This post was originally written for Lauren Dane’s Writerly Wednesday.
The first time I tried to write a novel (the one I started over and over and over again), I workshopped it with a very small group of friends. One wrote journalistic nonfiction, one was writing, essentially, memoir, and one was a published poet and writer of mainstream literary fiction. As you can imagine, I learned all sorts of useful things from these other writers, despite them being well outside my genre.
One of the things the poet said to me has stuck for all these years. She told me, and I paraphrase, that dialogue is one of the most essential methods of characterization. No two characters should speak alike.
There’s an exercise one can do, which involves taking a piece of one’s story and stripping out everything but the dialogue – all the names, all the tags, all the physical business, even the order of the sentences that provides clues – and then seeing if you can tell which character is saying what.
So in that first novel, I decided I would tackle this craft issue. I did it with what I considered to be a trick. Not that using tricks is bad. And eventually they start to sink into your skin and you no longer notice you’re using them, and they’re not really tricks any more.
My trick was simple: to assign each character one notable feature for their speech that would work with their personality. One character was in a position of power and confident about it. She tended to ramble when she spoke, assuming everyone would want to listen to her, and mostly spoke in statements. A second character was diffident and frightened. He was careful never to ask anyone a question for fear of appearing weak; he would often turn his questions into statements. A third character was speaking what was to her a foreign language, so her phrasing reflected that; also, since one of her main character traits was her anger at her situation, that too affected her speech patterns.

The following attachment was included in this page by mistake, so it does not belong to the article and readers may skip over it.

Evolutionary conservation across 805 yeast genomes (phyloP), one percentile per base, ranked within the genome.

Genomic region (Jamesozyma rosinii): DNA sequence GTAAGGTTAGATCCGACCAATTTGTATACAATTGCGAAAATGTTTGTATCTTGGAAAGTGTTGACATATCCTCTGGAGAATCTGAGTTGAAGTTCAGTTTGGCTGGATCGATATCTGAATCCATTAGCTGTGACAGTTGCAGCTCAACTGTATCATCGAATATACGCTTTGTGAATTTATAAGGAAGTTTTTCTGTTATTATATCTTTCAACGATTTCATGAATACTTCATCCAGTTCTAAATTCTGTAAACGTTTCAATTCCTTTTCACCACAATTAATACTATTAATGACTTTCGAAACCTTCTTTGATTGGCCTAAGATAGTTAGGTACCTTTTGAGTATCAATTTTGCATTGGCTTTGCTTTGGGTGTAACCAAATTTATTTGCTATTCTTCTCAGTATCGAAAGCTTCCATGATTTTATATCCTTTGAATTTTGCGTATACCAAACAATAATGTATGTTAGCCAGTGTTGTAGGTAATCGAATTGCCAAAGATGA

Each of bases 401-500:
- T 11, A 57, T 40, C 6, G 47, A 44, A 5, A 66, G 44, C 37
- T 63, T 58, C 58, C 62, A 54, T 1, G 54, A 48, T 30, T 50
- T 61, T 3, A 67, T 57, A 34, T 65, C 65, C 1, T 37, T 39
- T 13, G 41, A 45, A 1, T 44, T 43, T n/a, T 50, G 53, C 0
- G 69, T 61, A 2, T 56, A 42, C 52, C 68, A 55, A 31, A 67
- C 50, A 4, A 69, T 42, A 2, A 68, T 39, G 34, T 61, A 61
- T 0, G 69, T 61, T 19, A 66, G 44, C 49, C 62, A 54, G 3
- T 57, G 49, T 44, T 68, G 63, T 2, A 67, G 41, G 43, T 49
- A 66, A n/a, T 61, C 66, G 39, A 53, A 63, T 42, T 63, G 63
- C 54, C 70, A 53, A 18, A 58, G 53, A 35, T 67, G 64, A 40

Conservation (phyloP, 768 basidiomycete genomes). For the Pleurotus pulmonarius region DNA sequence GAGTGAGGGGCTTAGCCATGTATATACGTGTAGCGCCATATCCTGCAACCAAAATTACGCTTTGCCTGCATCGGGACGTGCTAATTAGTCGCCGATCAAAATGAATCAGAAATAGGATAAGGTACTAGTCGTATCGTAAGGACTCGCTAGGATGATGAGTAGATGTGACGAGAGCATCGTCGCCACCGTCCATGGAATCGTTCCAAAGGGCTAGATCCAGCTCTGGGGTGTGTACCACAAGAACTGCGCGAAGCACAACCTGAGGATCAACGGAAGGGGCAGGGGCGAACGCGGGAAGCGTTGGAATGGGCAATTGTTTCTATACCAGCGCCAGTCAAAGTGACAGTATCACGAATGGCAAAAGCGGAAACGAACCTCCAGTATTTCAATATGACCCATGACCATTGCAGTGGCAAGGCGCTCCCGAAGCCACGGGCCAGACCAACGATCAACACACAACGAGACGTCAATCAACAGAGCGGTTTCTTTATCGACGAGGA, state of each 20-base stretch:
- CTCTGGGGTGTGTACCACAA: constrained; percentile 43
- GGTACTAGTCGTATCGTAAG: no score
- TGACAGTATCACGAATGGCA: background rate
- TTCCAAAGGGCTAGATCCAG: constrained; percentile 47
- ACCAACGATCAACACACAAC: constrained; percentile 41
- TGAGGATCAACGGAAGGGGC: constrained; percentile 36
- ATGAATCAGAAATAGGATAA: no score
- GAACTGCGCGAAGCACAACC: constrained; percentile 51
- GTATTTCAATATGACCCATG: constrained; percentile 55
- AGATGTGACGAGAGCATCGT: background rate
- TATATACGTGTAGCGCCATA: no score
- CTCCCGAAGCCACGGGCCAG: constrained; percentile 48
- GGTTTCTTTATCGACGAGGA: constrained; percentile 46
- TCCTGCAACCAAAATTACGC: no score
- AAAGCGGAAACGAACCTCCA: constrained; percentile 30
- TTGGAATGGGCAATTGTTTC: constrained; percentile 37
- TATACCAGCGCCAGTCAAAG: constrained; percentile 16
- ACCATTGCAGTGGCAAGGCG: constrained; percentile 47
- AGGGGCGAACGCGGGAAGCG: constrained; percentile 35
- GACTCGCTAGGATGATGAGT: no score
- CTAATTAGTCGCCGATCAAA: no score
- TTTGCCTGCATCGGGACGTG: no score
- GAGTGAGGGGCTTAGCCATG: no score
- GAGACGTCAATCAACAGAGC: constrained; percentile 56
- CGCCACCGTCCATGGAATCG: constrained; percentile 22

First character: “Here, put this on. It’s freezing in here, we should have shut the window. Ziya collected clothes for you yesterday. And there’re a couple of extra quilts in the closet if you need them.”
Second character: “If I do not deviate, I am safe.”
Third character: “You are giving up. Foolish. You are free. Not shut up in their labs.”
I don’t make those decisions so mechanically any more, but it’s good to know that if I need to, I can go back to the trick.